Which Bread Is Best?

By author photo Jenny Craig Team

health · 23 Oct 18

Back in the day when I was a gymnast training sixteen hours a week (yep, it was pretty much my life), I still remember on the way home from training on a Saturday morning, Mum would always call in at the bakery and pick up a loaf of bread. After a solid four hour session, I would sit in the car on the way home, and motor my way through quite a few slices of fresh white bread. The softness of the fluffy bread with its crusty edges was just pure heaven in my mouth, and that bread was just the BEST THING EVER after a gruelling session. Let’s just say there were only a few slices left for the family for lunch!

But back in those days, and I’m talking over 20 years ago (now I’m revealing my age), we simply had white, wholemeal and multigrain to choose from. It was a pretty simple choice. Now walk into any supermarket or bakery and you’ll be bombarded with a zillion different options. White, white high fibre, wholemeal, spelt, rye, gluten free, ciabatta, ancient grain, soy and linseed, the list just goes on and on. It’s no wonder we are confused when we are bombarded with soooo many choices.

So, when it comes to bread, which bread is best?

Well, the truth lies in how bread is made. A good rule of thumb is the more lighter and fluffier the bread, the more processed it’s likely to be. White bread is the most refined, while wholemeal and wholegrain breads contain the goodness of whole grains. Rye is also a good choice as it contains resistant starch, which is a special type of dietary fibre and is only found in select foods.

What about sourdough, that premium bread that seems to be sweeping every café under the sun? Well, it’s great to see that sourdough has hit the mainstream because it has loads of nutritional benefits. It’s made with a starter culture which means it’s a ‘fermented food’, so it has superpowers when it comes to our gut health. Sourdough also has a low Glycaemic Index (GI), which means it helps to keep our blood sugar levels steady, which in turn helps us feel fuller for longer.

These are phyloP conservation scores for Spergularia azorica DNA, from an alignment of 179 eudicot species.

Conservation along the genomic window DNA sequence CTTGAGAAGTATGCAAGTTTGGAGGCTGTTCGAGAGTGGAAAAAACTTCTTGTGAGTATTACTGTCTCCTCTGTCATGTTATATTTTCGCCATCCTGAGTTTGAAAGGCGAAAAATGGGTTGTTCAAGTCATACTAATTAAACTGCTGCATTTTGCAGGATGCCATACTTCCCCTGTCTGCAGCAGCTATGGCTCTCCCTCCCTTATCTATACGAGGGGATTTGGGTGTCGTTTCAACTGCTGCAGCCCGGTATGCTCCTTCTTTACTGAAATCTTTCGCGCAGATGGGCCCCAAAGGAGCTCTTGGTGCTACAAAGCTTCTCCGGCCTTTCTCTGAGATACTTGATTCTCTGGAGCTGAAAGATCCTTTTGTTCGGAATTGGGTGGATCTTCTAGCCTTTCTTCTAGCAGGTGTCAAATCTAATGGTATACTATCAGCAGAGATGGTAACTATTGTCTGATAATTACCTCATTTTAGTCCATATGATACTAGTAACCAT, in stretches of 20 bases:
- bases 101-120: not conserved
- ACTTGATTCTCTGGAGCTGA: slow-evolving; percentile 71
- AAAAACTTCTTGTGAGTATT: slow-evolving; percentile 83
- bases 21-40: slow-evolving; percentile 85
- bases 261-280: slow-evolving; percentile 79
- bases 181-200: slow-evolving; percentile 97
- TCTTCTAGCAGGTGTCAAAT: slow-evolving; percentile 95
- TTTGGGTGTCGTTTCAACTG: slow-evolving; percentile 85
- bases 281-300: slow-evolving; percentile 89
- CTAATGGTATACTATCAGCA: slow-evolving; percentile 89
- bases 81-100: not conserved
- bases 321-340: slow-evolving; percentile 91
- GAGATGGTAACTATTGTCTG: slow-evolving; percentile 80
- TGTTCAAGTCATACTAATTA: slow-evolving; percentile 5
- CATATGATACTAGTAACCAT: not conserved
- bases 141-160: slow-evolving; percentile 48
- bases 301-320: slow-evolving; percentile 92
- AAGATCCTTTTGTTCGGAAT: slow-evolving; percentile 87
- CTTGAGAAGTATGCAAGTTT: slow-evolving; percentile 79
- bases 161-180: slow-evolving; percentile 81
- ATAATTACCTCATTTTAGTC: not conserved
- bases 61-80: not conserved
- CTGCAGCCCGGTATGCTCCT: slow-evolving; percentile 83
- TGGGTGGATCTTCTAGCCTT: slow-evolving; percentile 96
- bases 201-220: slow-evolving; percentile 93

So how do I know which one to choose?

Well, if you’re a white bread kinda person (aka me back in my gymnast days), then why not mix it up occasionally and alternate your white bread with sourdough, and once a week try one with a few extra seeds? You’ll feel fuller for longer and your gut will be giving you a high five at the same time. If you like a little more texture, go for wholemeal or wholegrain, and if you like a heavier, more dense bread, rye is a winner. Thinking gluten free is a healthier option? Think again. Unless you have coeliac disease or a medically diagnosed intolerance to gluten, there’s no need to go for gluten free breads. Gluten free breads are often made with rice and potato flour and as a result have a high GI, meaning they’ll cause a spike in your sugar levels, followed by a crash later. Not to mention gluten itself is what helps bread stay elastic and flexible, so the texture of gluten free breads may not be quite as favourable. And, if you’re on the search for the ultimate loaf of bread, you know, the one that ticks the most nutritional boxes and wins the superhero bread award, go for a double whammy and get your hands on a wholegrain sourdough – one that’s dense with lots of visible grains and seeds.

Also keep in mind though, if you’re not quite at the soy, linseed and quinoa bread kinda stage, don’t panic. Dietary guidelines recommend that most of your grains are wholegrain, so if you’re not there yet, just aim for at least half. I’ve since migrated from my white bread post-gymnastics habit to a more denser and filling bread, but I’ll still enjoy the occasional Bunnings sausage sizzle on the weekends – on white bread, with tomato sauce and onions, of course!

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